Dreams do come true : A casting call

Manifesto magazine

It was a normal day of work ,I went to Cilantro in order to get my morning coffee which  I can’t live without .as I was getting in the coffee house I saw an ad. On the board saying” casting call” so I looked closer, I figured out that some one is making an independent movie and is hosting an audition for anyone interested, for me It was the first time to know that we have such things in Egypt so I decided to go and meet the guy behind this who happened to be the writer, the director and the producer of this movie.

Kasem kharsa  a very friendly guy in his late 20s with a bachelor of mechanical engineering Georgia tech. as well as a masters degree in manufacturing engineering from the university of Kentucky .” my interest in filmmaking started when I was 18 after watching tarantino’s pulp fiction , I read his bio ,intrigued by the fact that he educated himself through his passion as a moviegoer “ said kasem ,in the same year he read Robert Rodriguez “rebel without a crew ” that inspired him a lot “At that age though I was on the engineering track and didn’t have the discipline or courage to pursue my true passion ” he added .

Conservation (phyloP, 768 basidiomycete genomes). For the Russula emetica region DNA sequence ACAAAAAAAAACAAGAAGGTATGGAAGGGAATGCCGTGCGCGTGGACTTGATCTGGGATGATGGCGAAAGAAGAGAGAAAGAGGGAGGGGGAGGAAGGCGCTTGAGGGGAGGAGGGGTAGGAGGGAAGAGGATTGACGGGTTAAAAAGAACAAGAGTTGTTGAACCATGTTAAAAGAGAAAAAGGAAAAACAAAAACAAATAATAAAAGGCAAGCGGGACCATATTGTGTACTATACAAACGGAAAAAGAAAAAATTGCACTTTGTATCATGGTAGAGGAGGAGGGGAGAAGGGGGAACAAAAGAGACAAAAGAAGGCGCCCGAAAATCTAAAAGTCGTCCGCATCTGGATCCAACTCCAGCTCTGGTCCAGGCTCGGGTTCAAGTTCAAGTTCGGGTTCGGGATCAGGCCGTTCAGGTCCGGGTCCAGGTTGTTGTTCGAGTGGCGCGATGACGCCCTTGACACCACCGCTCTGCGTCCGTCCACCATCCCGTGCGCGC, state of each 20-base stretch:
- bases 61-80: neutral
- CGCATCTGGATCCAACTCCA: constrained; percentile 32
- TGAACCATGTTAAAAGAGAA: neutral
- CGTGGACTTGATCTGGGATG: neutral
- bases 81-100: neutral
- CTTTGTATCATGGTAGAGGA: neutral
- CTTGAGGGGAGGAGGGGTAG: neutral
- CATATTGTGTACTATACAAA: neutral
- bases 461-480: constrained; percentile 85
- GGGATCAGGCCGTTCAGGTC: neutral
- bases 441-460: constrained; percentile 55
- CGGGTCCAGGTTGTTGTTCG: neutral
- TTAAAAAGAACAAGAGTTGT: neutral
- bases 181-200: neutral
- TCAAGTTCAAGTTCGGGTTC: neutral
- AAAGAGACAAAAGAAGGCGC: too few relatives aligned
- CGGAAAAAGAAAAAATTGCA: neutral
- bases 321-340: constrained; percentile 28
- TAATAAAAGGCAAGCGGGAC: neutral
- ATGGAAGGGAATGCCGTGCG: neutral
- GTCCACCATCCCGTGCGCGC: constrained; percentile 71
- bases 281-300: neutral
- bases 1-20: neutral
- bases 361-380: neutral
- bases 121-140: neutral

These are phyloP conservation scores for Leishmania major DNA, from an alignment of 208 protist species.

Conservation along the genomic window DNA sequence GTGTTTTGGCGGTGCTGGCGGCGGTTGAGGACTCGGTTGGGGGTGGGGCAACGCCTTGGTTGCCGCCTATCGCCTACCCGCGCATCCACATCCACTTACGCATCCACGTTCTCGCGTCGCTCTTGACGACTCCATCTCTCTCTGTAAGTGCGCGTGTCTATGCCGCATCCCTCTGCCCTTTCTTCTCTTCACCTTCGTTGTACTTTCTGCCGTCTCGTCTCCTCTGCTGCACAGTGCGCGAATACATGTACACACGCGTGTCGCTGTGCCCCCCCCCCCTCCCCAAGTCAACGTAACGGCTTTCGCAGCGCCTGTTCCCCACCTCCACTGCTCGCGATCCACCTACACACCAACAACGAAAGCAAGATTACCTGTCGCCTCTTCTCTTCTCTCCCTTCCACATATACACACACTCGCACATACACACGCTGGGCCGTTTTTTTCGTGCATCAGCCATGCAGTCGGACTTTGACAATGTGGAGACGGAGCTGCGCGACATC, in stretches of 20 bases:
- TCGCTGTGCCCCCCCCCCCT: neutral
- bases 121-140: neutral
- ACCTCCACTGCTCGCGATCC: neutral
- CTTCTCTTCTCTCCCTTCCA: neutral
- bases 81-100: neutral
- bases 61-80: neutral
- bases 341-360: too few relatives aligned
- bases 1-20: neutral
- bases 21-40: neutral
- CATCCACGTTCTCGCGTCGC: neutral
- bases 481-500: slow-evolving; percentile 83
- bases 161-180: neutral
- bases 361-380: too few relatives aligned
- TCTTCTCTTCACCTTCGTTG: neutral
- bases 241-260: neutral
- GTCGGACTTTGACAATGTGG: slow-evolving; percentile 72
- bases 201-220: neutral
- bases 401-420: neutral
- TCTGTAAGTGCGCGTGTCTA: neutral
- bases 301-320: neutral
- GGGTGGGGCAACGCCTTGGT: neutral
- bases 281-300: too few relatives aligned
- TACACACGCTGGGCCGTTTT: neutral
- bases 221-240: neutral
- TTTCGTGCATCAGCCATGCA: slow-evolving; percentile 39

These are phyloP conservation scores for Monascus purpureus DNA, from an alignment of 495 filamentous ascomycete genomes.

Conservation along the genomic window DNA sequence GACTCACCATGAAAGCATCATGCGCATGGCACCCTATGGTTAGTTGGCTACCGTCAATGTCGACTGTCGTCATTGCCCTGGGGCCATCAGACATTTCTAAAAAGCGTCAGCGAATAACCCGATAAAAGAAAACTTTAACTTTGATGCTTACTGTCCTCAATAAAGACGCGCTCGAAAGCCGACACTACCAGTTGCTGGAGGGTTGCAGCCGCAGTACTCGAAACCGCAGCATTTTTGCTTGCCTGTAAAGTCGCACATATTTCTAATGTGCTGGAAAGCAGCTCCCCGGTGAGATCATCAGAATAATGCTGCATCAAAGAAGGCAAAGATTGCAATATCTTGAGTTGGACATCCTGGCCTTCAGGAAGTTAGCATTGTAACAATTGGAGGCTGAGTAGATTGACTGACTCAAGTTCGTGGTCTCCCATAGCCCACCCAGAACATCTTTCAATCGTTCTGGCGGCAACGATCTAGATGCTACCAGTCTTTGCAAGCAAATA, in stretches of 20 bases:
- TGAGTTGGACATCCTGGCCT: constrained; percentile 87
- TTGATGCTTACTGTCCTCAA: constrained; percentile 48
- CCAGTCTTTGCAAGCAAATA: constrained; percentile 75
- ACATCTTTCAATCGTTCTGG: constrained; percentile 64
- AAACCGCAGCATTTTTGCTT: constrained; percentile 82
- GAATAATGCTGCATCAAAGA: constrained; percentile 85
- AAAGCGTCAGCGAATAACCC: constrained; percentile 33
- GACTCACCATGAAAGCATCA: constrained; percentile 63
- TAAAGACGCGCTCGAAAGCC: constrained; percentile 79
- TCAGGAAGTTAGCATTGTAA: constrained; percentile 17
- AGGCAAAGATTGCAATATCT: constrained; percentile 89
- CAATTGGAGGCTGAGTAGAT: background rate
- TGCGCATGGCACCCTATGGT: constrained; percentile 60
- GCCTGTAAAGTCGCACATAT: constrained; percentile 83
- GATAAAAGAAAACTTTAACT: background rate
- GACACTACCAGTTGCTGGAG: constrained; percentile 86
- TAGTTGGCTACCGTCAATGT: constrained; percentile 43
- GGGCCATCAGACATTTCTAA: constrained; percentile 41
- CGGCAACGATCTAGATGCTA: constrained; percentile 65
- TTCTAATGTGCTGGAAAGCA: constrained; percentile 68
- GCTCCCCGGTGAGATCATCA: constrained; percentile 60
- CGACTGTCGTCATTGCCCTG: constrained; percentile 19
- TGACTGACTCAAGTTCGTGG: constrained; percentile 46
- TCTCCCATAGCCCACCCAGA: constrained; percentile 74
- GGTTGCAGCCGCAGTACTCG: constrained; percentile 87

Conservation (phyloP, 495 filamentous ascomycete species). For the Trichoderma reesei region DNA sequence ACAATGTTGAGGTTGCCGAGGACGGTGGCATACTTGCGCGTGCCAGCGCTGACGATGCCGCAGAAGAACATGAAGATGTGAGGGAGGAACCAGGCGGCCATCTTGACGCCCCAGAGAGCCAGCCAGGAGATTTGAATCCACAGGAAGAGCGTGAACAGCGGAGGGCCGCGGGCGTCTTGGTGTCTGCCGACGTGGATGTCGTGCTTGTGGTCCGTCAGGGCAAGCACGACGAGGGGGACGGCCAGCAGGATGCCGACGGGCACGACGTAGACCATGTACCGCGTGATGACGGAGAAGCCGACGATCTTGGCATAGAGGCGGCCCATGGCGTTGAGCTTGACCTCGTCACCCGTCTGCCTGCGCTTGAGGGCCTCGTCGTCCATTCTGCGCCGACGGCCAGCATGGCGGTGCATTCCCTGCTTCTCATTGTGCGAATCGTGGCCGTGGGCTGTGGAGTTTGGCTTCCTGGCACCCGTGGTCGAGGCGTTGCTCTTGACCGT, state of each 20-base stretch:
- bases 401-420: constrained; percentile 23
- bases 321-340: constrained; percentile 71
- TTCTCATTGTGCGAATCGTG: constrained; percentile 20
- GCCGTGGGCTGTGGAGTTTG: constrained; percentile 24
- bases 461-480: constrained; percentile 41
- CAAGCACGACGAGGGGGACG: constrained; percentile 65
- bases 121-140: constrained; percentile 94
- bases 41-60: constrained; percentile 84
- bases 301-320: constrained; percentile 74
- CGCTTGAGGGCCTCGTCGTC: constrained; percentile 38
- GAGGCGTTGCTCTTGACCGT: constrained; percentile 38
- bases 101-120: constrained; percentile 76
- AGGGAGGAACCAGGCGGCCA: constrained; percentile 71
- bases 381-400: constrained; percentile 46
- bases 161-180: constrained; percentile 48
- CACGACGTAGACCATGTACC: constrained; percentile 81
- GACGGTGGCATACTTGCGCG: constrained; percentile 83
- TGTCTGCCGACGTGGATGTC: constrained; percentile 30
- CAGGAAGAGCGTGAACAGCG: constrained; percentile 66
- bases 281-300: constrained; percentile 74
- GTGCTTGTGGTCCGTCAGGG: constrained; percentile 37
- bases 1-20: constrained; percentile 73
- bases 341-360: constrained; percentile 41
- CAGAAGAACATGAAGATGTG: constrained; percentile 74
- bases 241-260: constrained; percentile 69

When he was 21 he wrote a 4 page story where a father attempts to burry his newborn daughter, received a positive feed back from his friends who also wanted to know what occurred before and after this event that could justify infanticide, later he used this scene as a seed for what later on turned to be a short story called I dreamt of an empire for five years he was haunted by the story, couldn’t forget the characters and events he had created, but constantly rewriting the story

“For some reason, I thought it was supposed to be a novel .it was only recently that I realized it is such a visually strong story that needs to be told on the screen” said kasem.